“A curious spectacle of industry in the midst of ruin,” was how the photographer Alexander Gardner described this Norfolk Navy Yard scene in his monumental, two-volume documentation of the Civil War. On May 9, 1862, when Confederate troops were forced to abandon the city, they destroyed as much of the yard as they could. Because the area was strategically located, however, the occupying Union forces rebuilt some of the shops and continued to use the yard. In 1864, James Gardner, brother of Alexander and a member of his photographic team, depicted Harper’s Weekly illustrator Alfred Waud as he contemplated the yard’s devastation.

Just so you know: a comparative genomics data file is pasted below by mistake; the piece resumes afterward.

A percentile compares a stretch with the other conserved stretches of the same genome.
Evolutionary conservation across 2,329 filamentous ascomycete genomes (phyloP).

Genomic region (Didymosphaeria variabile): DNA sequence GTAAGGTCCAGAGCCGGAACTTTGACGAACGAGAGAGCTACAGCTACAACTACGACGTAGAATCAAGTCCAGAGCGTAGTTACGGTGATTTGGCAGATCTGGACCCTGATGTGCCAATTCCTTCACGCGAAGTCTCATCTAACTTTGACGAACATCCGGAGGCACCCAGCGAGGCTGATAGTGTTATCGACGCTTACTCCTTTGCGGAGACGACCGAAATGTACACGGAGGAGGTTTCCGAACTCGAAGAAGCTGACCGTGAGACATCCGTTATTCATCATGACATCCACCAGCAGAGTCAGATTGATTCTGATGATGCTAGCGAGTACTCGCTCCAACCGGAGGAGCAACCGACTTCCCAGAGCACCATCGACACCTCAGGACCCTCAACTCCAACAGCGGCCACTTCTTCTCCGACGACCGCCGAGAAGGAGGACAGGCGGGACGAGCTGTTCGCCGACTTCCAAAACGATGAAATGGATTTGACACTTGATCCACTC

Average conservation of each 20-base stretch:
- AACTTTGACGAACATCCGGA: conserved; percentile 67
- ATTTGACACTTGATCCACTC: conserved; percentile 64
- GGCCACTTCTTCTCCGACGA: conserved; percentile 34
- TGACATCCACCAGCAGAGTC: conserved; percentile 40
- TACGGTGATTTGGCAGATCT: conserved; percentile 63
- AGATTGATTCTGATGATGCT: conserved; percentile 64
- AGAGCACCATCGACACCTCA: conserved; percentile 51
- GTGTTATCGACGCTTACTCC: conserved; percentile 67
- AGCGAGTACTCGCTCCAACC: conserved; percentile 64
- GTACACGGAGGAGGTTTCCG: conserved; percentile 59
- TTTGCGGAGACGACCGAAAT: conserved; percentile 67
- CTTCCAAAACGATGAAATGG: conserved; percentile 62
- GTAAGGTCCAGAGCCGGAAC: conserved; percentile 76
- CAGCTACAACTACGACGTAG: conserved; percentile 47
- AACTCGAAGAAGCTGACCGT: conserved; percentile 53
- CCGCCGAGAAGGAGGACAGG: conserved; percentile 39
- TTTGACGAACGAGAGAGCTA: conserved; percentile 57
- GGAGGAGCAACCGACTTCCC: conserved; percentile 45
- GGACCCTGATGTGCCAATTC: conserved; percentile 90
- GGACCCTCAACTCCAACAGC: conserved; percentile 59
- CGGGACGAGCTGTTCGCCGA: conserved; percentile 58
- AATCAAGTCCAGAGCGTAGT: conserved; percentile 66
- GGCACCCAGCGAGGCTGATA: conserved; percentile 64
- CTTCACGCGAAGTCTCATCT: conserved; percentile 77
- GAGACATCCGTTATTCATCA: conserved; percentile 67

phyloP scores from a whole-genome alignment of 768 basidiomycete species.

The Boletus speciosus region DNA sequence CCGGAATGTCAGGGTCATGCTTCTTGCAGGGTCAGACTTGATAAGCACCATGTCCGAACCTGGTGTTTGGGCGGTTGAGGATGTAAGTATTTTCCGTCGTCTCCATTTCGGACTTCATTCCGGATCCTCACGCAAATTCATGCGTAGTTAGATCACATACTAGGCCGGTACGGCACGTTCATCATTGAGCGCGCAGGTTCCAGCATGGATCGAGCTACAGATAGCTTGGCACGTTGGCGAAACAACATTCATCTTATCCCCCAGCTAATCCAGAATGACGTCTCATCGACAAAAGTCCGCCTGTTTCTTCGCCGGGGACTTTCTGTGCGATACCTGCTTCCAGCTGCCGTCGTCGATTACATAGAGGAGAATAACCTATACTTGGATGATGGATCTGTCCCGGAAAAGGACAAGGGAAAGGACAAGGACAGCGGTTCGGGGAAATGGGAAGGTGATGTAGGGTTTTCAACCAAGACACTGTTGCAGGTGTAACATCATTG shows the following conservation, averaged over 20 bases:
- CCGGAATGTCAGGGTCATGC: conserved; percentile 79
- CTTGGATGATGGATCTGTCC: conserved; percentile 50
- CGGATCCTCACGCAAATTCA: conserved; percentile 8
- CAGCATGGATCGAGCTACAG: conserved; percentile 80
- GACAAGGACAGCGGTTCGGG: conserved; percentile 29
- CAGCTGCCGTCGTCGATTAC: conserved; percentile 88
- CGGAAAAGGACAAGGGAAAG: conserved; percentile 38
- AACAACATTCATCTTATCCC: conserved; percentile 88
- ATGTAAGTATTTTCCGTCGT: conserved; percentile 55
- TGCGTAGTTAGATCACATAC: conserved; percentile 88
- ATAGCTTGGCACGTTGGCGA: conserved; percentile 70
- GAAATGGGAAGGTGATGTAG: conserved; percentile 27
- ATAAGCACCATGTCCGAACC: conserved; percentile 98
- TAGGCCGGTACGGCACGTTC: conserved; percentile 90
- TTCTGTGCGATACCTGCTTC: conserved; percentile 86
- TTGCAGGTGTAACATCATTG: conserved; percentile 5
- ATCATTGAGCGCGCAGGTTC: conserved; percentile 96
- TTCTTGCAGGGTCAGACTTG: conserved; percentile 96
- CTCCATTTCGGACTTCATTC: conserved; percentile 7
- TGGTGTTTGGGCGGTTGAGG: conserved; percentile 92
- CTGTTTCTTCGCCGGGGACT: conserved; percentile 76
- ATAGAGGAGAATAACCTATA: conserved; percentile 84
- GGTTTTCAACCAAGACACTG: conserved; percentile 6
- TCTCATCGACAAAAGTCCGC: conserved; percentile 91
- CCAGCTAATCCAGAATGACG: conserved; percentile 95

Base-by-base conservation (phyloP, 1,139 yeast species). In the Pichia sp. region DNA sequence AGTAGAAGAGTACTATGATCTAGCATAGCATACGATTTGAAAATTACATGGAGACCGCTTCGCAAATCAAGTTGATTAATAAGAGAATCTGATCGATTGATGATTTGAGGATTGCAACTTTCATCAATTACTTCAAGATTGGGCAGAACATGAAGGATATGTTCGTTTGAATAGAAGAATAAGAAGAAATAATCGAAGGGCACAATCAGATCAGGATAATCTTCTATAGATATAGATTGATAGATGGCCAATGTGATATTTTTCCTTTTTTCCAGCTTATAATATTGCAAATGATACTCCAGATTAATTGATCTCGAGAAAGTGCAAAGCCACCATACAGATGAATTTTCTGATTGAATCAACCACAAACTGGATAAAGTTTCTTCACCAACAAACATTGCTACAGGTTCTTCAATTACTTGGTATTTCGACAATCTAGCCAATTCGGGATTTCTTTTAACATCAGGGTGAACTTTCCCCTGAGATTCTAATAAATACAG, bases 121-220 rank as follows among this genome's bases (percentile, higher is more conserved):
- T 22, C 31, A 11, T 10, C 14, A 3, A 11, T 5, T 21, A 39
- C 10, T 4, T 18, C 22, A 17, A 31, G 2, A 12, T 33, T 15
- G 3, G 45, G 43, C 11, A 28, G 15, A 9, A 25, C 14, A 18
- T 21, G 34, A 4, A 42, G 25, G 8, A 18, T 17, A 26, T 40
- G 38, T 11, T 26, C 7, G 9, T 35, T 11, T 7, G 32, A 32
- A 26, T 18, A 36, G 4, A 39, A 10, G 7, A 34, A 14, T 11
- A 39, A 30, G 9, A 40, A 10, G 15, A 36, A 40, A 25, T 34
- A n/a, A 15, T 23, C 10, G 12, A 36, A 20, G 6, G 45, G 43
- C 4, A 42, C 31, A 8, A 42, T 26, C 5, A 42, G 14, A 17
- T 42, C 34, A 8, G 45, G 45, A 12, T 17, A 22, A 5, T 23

Ruins of Norfolk Navy Yard, Virginia, 1864. Albumen silver print by James Gardner. From Gardner’s Photographic Sketch Book of the War. P1984.30.18, Amon Carter Museum of American Art, Fort Worth, Texas